A rare disease a day: Hunter Syndrome

February is a pretty big month for several reasons. First there is the World Symposium 2014 in San Diego (Feb 10-13) which focuses on Lysosomal Storage Diseases (LSDs). Then at the end of the month is the NIH rare disease day (Feb 28). I will be attending these events and presenting posters.

So in honor of this I wondered if I could try to post something on rare diseases each day as time permits. At the weekend I read an article in the Boston Globe about a young boy called Jack Fowler who was refused compassionate use of a drug from Shire. Jack has Hunter Syndrome or MPS II in which a deficiency or absence of the enzyme iduronate-2-sulfatase (I2S) results in the build up of  glycosaminoglycans or GAG.

Shire has a drug Idursulfase (elaprase) which is an enzyme replacement therapy for Hunter syndrome that brings in >$ 375,000 per patient/year and is in additional clinical trials. For example it was recently shown to be safe and well tolerated in children under 5. It was also shown to not affect growth patterns. A major problem with the enzyme replacement therapy is getting it to the brain. And a few years ago a mouse study was published on a fusion protein that enabled the enzyme to get in the brain at levels 100 fold over the  protein on its own. So clinical studies getting the fusion protein into the brain of patients like Jack are the likely only hope.

It appears there are very  few papers in Pubmed relating to small molecules efforts to treat the disease, e.g. chaperones. Yet I did find an interesting paper from 2012 that shows how the very common food additive carrageen acts as an inhibitor of iduronate sulfatase in cells in vitro. Obviously it is unclear whether there is a similar effect in vivo. The structure of carrageen also is reminiscent of endogenous galactose or N-acetylgalactosamine-containing glycosaminoglycans (GAGs), chondroitin sulfate (CS), dermatan sulfate (DS), and keratan sulfate which makes you wonder whether it could have a role in other MPS diseases. So should a Hunter patient avoid foods with this additive? Who knows? But it makes you wonder how many potential other molecules in our diets could have similar effects or be potentially protective. It remains to be seen whether anyone is even looking at such possibilities in vitro. Perhaps the connections have yet to be made. Could there be potential treatments already out there? I am reminded at this point of Glucosamine being a chaperone in vitro for Sanfilippo syndrome (MPSIIIC).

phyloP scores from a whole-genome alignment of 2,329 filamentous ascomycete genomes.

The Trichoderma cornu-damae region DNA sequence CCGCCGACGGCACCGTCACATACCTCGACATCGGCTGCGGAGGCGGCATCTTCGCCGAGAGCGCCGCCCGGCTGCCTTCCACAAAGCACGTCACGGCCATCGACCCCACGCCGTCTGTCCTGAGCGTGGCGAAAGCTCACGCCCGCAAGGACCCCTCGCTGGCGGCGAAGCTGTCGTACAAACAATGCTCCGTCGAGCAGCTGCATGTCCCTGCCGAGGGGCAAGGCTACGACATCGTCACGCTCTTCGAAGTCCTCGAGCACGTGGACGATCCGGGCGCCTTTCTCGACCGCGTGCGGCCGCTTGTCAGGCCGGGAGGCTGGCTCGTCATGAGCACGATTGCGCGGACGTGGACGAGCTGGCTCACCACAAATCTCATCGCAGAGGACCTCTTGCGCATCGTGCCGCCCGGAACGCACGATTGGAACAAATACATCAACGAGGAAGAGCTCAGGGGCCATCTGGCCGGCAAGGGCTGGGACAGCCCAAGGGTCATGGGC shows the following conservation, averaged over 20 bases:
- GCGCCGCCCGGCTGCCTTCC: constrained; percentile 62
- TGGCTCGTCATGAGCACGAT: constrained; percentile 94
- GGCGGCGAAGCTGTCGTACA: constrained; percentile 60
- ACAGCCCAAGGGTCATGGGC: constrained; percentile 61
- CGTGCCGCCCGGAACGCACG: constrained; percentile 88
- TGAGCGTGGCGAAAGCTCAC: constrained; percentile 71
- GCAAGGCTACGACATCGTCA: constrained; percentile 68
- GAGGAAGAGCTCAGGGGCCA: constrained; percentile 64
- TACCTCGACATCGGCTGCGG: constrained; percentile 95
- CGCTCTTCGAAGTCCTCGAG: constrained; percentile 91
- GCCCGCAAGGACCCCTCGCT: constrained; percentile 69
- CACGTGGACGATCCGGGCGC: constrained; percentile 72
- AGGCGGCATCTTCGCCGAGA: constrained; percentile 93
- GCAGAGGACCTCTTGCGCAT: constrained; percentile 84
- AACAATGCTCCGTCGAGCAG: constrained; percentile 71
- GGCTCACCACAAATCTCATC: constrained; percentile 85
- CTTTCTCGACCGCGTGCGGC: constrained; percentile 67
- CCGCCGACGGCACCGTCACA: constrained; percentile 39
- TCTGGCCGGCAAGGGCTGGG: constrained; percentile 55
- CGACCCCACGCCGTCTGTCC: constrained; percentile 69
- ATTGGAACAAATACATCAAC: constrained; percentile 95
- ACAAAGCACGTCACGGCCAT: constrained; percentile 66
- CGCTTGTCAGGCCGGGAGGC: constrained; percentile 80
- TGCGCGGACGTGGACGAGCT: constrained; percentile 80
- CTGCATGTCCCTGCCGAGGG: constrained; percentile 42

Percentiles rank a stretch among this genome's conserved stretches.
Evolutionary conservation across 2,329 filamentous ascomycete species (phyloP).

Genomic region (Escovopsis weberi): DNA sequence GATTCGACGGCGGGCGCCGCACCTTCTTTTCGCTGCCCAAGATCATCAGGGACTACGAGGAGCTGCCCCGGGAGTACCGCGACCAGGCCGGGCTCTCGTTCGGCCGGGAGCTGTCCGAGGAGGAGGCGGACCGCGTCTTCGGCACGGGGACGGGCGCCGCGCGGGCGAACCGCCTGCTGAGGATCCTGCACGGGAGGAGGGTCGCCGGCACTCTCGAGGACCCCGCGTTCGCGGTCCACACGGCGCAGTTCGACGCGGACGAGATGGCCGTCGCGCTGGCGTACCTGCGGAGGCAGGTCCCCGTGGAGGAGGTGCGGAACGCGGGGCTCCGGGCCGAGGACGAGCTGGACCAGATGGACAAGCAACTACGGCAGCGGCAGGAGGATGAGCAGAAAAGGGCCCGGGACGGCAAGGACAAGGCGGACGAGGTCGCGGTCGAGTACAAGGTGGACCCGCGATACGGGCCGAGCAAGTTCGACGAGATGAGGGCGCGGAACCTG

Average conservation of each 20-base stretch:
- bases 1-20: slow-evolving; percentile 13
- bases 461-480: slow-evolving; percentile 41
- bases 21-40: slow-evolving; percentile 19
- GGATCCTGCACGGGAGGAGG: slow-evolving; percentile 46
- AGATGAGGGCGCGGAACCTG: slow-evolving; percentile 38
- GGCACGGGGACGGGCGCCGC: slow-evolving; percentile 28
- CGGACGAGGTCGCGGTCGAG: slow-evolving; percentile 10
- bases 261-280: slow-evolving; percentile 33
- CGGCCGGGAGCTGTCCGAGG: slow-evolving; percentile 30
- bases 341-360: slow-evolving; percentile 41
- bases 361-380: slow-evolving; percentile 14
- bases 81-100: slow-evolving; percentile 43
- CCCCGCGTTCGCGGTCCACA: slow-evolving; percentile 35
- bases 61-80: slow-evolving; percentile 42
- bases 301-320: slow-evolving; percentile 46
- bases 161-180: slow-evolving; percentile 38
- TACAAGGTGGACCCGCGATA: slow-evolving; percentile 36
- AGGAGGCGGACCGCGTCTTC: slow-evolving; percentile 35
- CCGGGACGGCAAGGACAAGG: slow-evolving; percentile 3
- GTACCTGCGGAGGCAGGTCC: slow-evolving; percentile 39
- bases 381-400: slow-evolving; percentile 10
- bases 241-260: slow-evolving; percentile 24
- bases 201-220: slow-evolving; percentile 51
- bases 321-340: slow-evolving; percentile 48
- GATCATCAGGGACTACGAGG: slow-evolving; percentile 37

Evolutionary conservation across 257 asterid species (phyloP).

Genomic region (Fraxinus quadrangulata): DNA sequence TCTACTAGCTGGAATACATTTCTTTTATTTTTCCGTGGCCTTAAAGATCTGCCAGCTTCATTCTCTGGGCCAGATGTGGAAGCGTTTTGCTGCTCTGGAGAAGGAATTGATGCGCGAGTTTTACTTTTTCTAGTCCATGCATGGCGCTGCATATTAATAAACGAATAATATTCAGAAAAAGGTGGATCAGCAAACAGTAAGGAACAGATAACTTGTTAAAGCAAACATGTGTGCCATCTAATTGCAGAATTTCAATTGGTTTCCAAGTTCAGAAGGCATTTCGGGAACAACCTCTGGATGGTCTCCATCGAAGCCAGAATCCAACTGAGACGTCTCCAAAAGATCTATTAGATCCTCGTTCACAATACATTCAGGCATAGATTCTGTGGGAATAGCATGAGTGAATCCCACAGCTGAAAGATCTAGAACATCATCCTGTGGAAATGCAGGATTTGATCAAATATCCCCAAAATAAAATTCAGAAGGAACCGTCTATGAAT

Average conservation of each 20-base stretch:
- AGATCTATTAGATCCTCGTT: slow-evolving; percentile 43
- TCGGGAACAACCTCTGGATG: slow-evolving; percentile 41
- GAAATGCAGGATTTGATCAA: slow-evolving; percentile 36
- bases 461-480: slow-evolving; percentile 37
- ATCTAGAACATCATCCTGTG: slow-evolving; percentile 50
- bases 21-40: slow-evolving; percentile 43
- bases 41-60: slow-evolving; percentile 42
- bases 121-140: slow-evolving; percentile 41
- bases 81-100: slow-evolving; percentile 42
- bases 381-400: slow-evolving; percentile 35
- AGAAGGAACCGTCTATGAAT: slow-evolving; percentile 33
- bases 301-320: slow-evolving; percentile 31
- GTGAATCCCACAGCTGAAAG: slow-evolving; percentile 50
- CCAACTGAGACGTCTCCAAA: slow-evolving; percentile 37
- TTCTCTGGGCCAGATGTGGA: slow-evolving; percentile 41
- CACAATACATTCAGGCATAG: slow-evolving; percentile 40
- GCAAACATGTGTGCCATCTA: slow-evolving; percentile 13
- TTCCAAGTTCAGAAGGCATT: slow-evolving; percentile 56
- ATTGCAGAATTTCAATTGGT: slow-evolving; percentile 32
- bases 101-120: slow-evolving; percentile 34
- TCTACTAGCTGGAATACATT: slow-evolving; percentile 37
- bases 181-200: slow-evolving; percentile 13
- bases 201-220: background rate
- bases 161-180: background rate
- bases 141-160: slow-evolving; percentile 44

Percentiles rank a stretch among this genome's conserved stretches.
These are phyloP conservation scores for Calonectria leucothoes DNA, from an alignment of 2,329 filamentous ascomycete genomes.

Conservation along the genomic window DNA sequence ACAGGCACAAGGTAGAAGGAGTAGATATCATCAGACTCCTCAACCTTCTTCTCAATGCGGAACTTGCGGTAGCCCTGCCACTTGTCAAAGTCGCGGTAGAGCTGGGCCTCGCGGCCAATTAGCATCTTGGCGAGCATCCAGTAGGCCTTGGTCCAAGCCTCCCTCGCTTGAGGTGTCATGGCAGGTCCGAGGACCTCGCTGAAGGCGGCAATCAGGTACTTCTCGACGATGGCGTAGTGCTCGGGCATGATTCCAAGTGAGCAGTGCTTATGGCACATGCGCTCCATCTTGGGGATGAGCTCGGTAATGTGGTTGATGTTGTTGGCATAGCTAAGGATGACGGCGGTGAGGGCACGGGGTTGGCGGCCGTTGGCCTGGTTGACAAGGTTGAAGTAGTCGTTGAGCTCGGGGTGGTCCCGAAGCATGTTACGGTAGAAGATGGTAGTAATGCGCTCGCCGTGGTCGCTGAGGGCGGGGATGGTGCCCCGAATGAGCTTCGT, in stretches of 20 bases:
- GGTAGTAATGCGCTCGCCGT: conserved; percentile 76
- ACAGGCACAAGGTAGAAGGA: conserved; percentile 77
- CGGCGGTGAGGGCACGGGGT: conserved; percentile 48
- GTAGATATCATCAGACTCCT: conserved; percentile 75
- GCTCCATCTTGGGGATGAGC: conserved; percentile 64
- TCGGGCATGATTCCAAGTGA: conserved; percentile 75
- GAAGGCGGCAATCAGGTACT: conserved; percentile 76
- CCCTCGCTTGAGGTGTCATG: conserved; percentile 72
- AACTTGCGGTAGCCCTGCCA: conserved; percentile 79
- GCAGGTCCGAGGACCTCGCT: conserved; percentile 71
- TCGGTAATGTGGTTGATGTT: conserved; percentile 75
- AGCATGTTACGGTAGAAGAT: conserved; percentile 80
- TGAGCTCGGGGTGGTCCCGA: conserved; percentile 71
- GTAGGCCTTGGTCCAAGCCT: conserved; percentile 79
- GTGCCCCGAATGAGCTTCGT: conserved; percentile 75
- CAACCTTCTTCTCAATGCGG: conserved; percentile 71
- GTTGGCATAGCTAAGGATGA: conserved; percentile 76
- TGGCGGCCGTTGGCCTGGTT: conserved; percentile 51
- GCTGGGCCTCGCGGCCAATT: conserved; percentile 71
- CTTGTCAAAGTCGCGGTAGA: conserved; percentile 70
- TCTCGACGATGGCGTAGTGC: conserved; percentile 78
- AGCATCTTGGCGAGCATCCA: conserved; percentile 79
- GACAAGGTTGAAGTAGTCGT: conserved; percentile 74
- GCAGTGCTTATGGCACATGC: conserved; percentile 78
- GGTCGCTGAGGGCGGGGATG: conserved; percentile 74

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  1. Elaine Crowley says:

    I’m looking on your website trying to find a poster
    I can put up on my Facebook page to show awareness for
    Rare chromosome day.. My son has a rare chromosome
    Called inverted duplication and deletion of 8p
    I’m just wondering if you can help me at all..
    Many thanks
    Elaine Crowley

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